[swift-evolution] What about garbage collection?

Austin Zheng austinzheng at gmail.com
Wed Feb 10 06:31:37 CST 2016

Mark-and-sweep GC seems to be a non-starter as long as Swift's collections
remain copy-on-write value types. The way an Array (or other dynamically
sized stdlib collection) knows to write to its existing buffer, rather than
creating a whole new copy, is by looking at the buffer object's reference
count (via the `isUniquelyReferenced` API). Mike Ash has a good summary of
how this process works here:

The RemObjects Silver Swift-alike compiler, which targets the JVM and CLR,
is forced to treat its collections as reference types because of how COW is

The most pertinent questions with regards to Swift GC are: whether or not
some acceptably efficient form of efficient copy-on-write mechanism for
value type collections in a tracing GC environment exists, and if not
whether the enormous semantic change that turning collections into
reference types would entail would be worthwhile. (This in turn would have
a whole set of knock-on effects; for example, generic stdlib collections
could no longer be properly covariant.)

On Wed, Feb 10, 2016 at 1:08 AM, Craig Cruden via swift-evolution <
swift-evolution at swift.org> wrote:

> >
> > - arguments regarding energy efficiency, memory efficiency, or more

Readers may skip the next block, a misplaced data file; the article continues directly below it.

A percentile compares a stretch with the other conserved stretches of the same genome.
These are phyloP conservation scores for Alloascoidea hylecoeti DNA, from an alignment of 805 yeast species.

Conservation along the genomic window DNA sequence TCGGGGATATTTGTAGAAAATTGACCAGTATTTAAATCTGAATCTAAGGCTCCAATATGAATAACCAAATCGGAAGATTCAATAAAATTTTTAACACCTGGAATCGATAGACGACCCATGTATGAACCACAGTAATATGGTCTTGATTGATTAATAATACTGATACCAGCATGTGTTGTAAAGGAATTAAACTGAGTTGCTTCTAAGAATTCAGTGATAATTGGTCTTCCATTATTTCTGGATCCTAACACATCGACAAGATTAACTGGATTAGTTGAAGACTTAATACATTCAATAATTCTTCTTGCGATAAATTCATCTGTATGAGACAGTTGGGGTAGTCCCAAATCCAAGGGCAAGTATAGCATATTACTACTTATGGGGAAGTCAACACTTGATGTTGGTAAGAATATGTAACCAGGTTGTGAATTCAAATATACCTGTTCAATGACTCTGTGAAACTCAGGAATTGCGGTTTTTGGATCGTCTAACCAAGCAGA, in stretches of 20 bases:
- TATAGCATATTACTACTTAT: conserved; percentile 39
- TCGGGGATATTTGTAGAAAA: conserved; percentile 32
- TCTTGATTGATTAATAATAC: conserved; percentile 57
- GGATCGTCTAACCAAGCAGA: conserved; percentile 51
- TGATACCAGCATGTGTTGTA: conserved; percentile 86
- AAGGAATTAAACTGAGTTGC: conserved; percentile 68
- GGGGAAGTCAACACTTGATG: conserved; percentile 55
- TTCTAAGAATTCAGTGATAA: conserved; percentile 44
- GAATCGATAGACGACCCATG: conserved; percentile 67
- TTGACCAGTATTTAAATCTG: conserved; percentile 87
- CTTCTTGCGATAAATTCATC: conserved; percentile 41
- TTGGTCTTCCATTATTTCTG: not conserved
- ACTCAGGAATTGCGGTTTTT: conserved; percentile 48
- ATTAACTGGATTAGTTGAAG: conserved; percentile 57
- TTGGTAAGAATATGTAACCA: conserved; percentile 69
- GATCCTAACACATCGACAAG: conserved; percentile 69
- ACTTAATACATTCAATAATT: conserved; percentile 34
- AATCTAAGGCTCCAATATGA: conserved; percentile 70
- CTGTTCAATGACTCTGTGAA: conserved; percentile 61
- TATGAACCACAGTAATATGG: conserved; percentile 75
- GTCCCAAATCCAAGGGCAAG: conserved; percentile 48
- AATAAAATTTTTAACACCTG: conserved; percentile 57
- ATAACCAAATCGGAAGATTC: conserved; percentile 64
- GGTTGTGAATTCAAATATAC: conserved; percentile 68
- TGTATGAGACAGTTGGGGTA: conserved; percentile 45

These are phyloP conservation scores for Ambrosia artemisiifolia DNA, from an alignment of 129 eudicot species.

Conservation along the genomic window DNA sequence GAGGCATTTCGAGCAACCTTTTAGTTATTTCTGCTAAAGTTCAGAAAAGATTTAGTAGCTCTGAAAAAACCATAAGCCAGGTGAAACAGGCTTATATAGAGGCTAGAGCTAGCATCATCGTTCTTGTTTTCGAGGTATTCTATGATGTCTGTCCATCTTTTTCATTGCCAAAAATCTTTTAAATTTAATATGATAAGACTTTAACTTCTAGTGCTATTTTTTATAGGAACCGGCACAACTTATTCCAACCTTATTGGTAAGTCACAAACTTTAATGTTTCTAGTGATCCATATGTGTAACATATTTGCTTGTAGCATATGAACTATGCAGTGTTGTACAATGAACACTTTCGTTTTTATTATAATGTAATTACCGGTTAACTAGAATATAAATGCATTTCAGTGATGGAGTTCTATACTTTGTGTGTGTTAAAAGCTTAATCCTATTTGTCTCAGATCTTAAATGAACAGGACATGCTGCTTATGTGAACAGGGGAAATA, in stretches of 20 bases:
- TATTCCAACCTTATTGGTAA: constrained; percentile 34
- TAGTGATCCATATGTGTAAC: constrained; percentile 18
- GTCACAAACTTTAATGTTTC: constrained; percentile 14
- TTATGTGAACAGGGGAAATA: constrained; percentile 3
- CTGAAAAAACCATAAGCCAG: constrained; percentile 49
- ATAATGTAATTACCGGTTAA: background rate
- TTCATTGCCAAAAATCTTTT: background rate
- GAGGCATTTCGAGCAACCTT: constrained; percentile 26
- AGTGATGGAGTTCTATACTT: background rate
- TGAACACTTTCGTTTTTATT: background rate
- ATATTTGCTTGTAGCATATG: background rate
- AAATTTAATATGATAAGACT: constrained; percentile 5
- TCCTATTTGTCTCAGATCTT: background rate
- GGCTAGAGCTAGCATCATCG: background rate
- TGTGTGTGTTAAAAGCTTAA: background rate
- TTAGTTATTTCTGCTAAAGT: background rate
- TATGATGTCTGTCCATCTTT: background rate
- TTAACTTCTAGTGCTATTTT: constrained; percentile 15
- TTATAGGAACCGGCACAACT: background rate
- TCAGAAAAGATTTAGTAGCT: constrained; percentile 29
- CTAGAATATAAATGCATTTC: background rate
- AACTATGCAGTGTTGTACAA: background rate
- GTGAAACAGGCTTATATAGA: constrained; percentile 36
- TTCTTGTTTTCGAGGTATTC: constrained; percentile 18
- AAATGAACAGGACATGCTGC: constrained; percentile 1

> generally hardware limitations seem to me rather short-sighted, as in “640
> KB or RAM should be enough for all times to come” (original design decision
> by IBM for the PC). Is Swift a language designed for todays hardware? Or is
> it supposed to outlast it a wee bit?
> For the foreseeable future - energy efficiency is a very real and
> important factor.  Battery technology (as compared to other technology) is
> not moving quickly, so being efficient is important.  (and one of the items
> that is listed as a plus for iDevices over the competion)  The focus of the
> language (even though open sourced) is primarily focused on a programming
> language for “desktop” and iDevices.  A majority of the computers sold by
> Apple rely on battery (laptops, iDevices, etc.).
> The java type GC has a big advantage is that incompetent programmers don’t
> have to worry about memory management (and they make up a majority of
> programmers).  And yes, I have seen cases where someone wrote a server
> (microsoft based) component that had so many cylindrical references that
> people assumed would just clean up — that to make it work they had to write
> another monitor application to watch for the application memory usage
> growing above a certain size based on memory leaks then force a “reboot” of
> it :p
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